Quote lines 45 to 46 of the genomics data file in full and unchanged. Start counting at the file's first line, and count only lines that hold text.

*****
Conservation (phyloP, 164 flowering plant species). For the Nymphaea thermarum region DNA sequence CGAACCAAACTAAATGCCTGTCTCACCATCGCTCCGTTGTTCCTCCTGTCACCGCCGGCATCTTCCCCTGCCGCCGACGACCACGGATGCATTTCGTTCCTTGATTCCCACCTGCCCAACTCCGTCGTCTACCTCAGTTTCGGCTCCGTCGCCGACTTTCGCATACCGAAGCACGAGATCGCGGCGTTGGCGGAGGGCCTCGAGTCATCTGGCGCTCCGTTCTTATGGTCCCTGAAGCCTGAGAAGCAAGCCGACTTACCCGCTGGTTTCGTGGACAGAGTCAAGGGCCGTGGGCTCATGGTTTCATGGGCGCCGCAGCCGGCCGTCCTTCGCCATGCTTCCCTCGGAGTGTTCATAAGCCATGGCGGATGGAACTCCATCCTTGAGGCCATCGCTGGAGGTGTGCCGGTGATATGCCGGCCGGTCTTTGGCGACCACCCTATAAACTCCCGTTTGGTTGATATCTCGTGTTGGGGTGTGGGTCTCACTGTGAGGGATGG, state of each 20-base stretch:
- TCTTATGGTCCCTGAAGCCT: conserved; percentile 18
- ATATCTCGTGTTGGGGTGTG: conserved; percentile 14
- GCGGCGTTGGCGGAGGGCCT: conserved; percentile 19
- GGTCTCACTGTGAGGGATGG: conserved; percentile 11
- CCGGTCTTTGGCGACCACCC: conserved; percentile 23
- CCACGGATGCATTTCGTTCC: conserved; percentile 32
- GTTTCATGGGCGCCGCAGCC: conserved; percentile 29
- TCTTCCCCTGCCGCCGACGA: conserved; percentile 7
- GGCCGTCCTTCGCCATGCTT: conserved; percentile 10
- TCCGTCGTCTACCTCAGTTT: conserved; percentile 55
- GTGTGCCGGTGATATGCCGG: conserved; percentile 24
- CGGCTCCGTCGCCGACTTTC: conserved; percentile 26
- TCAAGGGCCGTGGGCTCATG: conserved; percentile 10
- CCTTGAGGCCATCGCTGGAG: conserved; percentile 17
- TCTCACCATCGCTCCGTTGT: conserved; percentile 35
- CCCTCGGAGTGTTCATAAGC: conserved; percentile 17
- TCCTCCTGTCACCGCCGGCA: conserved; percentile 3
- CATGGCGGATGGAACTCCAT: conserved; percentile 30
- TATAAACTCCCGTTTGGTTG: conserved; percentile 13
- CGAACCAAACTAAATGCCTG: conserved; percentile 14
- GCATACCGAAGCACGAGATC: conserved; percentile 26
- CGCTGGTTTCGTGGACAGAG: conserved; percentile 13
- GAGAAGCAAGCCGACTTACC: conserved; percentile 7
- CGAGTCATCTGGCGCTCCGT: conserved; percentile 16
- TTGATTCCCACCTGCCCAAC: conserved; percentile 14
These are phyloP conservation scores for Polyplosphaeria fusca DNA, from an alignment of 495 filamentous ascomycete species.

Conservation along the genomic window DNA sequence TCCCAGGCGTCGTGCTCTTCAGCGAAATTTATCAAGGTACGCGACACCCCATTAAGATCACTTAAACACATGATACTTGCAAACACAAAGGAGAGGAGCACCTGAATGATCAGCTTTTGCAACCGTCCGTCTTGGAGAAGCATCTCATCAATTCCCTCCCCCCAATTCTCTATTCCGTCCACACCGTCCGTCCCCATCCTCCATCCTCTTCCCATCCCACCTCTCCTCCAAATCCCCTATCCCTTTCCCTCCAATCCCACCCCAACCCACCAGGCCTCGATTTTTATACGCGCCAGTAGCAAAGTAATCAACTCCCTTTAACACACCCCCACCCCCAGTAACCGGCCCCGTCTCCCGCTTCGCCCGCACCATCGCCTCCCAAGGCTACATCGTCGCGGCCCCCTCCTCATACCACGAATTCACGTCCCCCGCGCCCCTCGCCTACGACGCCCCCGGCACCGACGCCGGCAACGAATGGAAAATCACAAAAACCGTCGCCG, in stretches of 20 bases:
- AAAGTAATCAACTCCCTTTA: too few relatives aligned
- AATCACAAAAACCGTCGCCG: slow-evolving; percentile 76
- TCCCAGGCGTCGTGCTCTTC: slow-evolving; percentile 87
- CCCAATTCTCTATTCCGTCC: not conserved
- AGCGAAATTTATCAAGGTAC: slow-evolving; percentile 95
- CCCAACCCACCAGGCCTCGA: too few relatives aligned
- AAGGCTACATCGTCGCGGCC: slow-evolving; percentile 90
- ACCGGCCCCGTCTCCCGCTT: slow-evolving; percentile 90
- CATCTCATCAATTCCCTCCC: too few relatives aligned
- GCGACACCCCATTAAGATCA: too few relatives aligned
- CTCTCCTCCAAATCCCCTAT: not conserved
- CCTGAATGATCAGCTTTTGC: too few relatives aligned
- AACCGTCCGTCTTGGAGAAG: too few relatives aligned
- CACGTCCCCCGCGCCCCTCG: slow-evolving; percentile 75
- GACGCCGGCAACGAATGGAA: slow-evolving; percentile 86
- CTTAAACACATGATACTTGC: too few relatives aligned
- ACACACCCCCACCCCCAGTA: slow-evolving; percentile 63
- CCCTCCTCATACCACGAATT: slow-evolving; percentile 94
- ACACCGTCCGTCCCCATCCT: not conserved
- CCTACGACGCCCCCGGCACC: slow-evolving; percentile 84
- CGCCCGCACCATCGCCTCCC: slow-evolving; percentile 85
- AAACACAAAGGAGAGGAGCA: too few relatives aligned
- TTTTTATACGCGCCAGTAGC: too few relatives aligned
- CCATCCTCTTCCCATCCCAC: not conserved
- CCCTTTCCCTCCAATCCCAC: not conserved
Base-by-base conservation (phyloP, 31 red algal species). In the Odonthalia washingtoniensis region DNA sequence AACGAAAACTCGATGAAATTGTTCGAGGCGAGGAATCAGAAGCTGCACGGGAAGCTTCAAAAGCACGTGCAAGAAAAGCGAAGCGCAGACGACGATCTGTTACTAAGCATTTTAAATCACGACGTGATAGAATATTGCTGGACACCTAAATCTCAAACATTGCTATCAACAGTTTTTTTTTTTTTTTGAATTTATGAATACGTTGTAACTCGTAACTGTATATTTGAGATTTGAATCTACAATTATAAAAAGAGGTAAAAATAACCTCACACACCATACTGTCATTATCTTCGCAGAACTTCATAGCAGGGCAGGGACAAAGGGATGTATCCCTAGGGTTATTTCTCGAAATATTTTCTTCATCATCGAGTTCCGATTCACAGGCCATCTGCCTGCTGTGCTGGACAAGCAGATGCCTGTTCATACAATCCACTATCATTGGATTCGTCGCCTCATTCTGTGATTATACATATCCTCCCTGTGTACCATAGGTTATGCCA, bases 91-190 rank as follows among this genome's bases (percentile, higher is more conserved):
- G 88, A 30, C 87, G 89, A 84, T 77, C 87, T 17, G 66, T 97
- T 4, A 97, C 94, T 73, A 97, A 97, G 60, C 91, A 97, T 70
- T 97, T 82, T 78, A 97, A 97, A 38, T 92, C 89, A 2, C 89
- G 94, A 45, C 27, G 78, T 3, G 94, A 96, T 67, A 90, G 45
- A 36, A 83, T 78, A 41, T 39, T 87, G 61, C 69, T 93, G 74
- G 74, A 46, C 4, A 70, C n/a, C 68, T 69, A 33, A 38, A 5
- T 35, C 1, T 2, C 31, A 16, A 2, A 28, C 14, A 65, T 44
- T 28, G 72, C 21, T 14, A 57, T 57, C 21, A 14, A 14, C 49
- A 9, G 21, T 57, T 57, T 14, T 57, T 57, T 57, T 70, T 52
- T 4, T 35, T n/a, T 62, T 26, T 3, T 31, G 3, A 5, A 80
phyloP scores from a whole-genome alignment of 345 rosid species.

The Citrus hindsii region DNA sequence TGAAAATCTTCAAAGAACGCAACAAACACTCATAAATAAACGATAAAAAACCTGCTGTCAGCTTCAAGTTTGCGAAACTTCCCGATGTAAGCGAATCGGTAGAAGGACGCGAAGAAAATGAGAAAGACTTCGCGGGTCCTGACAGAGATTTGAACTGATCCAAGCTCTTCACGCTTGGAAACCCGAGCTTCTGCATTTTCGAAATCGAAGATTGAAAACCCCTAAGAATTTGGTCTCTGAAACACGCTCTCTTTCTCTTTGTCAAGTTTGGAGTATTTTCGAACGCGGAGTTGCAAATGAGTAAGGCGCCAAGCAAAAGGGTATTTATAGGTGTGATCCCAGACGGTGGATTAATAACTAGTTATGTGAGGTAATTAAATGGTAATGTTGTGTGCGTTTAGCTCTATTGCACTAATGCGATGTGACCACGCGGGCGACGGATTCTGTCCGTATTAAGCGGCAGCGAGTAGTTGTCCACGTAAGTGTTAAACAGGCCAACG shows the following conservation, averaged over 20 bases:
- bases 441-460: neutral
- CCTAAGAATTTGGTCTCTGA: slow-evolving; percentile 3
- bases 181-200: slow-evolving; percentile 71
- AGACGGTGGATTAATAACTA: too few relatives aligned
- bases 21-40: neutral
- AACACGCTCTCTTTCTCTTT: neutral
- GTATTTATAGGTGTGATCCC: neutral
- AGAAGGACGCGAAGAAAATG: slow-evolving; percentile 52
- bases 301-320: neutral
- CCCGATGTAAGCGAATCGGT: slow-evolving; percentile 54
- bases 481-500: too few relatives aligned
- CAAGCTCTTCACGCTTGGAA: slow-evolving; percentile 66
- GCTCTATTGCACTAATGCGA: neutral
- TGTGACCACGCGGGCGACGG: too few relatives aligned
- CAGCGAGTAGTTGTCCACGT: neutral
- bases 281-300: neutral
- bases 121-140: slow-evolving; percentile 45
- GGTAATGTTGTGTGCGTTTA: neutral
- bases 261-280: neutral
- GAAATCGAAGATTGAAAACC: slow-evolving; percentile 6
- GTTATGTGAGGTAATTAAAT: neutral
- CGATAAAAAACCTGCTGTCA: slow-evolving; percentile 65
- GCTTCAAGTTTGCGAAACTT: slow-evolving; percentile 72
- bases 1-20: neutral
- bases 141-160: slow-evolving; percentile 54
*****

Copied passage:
- ACACACCCCCACCCCCAGTA: slow-evolving; percentile 63
- CCCTCCTCATACCACGAATT: slow-evolving; percentile 94